Lesotho Prime Minister Tom Thabane must repudiate threats made by the military against Lesotho Times investigative journalist Pascalinah Kabi and ensure that the press can function without fear of reprisal, the Committee to Protect Journalists said.
Lesotho Defence Force (LDF) public affairs officer Lt. Col. Mashili Mashili accused Kabi of “infiltrating the LDF with the intention to spy” and endangering the security of the country by publishing information from a “restricted” military document, according to a copy of a December 5 letter seen by CPJ and a statement issued by the independent MNN Center for Investigative Journalism in Maseru, of which Kabi is a board member.
The independently owned Lesotho Times daily newspaper, and its sister paper, the Sunday Express, published articles by Kabi on November 29 and December 2 about demands for compensation made by soldiers who were accused of mutiny between May and July 2015 by the government at the time. The 45 soldiers, some of whom were detained and allegedly tortured, were reinstated in the LDF in February 2018, according to the Lesotho Times.
Mashili also accused Kabi in the letter of a “calculated attempt to foment hatred and create a “chaotic situation in the LDF.”
“We urge the government of Prime Minister Tom Thabane not to tolerate threats by the military aimed at silencing the press and to publicly defend the right of journalists to publish articles in the public interest,” said CPJ Africa Program Coordinator Angela Quintal. “Given Lesotho’s history of instability and coups, its citizens have every right to be informed of the potential for instability when it comes to the affairs of the military.”
Government spokesman Nthakeng Selinyane told CPJ today, “All I can authoritatively say is any impression of suppression of right of persons to express themselves about their workplace environment, and intimidation of media probing into the workings of any public institution or organization is contrary to the ethos of this government as a general rule, and the security establishment shan’t be a holy cow in this regard.” He added, “Options for remedying any disaffection in this regard are prerogative of my principals, which I can publish once they’ve been decided.”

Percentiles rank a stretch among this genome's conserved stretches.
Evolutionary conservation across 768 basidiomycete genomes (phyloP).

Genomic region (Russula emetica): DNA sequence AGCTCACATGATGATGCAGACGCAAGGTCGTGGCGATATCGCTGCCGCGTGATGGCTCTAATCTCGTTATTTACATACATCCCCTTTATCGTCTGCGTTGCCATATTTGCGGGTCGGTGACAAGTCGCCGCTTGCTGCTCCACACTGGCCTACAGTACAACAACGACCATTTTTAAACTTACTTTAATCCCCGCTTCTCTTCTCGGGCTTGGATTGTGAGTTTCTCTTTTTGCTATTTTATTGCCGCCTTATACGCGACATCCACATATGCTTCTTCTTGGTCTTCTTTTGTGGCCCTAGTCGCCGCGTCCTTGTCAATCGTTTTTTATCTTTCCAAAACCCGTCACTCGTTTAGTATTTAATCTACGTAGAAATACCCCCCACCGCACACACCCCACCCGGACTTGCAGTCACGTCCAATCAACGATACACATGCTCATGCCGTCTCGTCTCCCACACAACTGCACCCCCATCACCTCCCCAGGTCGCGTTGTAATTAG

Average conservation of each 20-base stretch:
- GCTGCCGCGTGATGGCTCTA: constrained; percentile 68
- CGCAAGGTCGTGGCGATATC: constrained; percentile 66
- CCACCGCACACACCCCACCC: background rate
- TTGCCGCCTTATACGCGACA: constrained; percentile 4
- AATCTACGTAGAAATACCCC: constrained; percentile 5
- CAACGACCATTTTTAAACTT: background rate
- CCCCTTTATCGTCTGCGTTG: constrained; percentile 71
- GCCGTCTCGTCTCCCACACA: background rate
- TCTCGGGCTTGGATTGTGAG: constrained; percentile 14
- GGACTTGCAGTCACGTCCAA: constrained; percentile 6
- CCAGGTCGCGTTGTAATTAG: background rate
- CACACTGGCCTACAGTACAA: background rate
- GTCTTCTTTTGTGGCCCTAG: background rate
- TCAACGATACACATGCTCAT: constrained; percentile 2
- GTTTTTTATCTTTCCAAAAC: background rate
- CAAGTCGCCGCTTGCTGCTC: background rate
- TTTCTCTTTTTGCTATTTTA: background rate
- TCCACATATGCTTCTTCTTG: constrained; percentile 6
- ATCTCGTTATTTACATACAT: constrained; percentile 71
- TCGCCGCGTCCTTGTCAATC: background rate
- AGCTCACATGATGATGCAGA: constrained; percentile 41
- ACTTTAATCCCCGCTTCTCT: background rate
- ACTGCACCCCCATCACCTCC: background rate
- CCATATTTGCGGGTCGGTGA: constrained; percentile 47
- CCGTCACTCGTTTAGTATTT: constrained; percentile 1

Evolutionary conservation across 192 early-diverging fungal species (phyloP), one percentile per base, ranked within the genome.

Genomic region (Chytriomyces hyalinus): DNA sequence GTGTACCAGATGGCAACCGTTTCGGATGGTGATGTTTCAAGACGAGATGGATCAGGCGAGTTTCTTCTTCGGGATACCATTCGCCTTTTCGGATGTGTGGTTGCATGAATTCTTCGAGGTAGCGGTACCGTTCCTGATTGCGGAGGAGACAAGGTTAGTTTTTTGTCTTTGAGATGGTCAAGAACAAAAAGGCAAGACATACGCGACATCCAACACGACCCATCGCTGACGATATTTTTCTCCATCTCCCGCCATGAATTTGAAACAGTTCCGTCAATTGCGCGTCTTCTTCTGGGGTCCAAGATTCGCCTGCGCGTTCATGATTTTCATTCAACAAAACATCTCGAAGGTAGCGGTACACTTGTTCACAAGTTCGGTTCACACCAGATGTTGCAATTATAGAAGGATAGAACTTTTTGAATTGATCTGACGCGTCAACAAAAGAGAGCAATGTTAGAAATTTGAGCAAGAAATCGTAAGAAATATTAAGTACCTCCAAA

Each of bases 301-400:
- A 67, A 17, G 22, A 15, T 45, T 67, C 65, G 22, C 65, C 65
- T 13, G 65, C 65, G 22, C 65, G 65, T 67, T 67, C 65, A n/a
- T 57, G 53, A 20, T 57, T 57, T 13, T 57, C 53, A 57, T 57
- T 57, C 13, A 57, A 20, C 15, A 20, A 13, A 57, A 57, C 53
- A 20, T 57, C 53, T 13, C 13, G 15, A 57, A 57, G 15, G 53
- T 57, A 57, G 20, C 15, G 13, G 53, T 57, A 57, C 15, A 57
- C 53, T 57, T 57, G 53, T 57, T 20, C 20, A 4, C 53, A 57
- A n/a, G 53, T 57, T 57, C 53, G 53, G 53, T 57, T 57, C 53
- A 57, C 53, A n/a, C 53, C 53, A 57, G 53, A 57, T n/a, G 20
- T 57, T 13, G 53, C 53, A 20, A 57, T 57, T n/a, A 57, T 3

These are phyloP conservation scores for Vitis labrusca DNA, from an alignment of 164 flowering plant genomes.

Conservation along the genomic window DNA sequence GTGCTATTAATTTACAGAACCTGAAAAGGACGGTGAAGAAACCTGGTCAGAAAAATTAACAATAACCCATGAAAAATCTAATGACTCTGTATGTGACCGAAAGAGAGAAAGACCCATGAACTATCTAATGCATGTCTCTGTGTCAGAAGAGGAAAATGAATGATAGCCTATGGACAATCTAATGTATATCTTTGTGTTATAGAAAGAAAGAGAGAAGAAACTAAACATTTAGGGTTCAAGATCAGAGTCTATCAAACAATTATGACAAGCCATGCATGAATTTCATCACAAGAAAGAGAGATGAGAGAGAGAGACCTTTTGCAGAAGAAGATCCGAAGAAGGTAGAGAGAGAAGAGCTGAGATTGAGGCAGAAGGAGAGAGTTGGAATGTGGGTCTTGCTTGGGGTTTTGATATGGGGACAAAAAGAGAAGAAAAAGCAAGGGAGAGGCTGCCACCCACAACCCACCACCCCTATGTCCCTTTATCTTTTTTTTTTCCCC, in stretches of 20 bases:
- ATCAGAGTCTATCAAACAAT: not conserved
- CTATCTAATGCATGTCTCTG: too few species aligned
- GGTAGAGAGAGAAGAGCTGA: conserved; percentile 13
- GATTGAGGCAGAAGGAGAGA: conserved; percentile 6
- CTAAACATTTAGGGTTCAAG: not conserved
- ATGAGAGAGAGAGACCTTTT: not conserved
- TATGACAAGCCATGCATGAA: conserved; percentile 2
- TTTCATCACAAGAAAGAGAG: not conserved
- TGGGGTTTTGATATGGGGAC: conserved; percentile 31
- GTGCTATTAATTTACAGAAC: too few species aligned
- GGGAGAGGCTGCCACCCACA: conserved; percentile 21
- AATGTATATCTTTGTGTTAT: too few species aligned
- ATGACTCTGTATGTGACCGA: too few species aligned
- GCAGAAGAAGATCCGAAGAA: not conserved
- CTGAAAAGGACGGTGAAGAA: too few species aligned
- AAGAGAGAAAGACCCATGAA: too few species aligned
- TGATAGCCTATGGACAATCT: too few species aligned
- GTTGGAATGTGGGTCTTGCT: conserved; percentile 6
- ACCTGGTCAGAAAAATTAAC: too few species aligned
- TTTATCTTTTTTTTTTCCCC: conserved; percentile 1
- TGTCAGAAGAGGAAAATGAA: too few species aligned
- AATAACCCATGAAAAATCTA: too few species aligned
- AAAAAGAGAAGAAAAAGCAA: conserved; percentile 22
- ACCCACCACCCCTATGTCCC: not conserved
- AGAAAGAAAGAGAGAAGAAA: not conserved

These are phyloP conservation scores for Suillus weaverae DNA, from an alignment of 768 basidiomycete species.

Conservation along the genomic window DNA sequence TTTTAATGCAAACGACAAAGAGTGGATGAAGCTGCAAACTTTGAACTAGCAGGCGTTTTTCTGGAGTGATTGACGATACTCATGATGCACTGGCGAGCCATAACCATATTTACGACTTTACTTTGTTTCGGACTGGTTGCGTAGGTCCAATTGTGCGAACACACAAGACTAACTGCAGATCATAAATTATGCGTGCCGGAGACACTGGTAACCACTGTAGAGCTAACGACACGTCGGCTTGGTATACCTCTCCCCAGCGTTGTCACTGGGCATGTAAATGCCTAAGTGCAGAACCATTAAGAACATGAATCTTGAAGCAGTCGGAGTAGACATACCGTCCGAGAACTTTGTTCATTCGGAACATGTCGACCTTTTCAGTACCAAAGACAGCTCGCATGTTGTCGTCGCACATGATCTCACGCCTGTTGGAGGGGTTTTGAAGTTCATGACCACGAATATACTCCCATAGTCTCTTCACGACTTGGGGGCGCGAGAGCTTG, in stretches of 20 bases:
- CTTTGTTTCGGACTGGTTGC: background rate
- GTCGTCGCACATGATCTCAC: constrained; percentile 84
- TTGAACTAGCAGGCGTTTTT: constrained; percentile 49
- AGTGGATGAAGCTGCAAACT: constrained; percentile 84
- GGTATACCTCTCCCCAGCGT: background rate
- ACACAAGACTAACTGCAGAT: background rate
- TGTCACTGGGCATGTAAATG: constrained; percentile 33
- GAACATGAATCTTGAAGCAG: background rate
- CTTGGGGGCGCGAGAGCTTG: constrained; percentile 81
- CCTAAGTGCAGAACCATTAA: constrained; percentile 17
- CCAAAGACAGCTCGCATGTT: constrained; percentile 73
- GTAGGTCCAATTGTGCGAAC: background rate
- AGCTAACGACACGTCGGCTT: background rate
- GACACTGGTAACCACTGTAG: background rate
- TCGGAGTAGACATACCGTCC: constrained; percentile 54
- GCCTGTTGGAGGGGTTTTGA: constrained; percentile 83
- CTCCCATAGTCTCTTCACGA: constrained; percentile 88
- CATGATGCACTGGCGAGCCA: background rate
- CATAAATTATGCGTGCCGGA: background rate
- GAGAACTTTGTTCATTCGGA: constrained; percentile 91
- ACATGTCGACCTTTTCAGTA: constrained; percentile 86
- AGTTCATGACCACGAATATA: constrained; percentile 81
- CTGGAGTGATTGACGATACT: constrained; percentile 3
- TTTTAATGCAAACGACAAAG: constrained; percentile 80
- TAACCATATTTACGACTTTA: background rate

In his letter to Kabi, Mashili said the LDF had the mandate from the government to unite the defense force under a unified command structure. “That is why we feel duty bound to put it in no uncertain terms that anyone…who dare(s) to torpedo the LDF command’s initiatives to accomplish that mandate, the LDF will not take that lying down,” Mashili wrote.
Mashili referred to the July 2016 assassination attempt on the Lesotho Times former editor Lloyd Mutungamiri, noting that there was a case before a court. He was referring to the much-delayed trial of five LDF officers accused of the crime.
“We understand that the editorial and staff of your paper are hurting as a result of what happened to your editor some time ago,” the letter states. “But the stance which the paper has adopted against the LDF does no justice to its Command and the entire Basotho nation. It is common cause that there is a case before the court of law. Why not wait for the courts to dispense justice? We urge you not to act as though you will be spared the brunt of the chaotic situation you are fomenting,” Mashili wrote.
Tsebo Mats’asa, the national director of the Lesotho chapter of the Media Institute of Southern Africa, told CPJ that the media freedom organization would be meeting Mashili today “with a view to work towards resolution and amicable peaceful conclusion to the matter.” He added, “Threats to media are worrying especially when there is still a pending case that involves shooting of an editor allegedly by the members of the Lesotho Defense Force.”
Lesotho Times editor Herbert Moyo referred requests for comment to editor-in-chief Basildon Peta, who did not respond to an email and WhatsApp requests to his two cellphone numbers for comment.
Mashili did not respond to an email and a WhatsApp request for comment.
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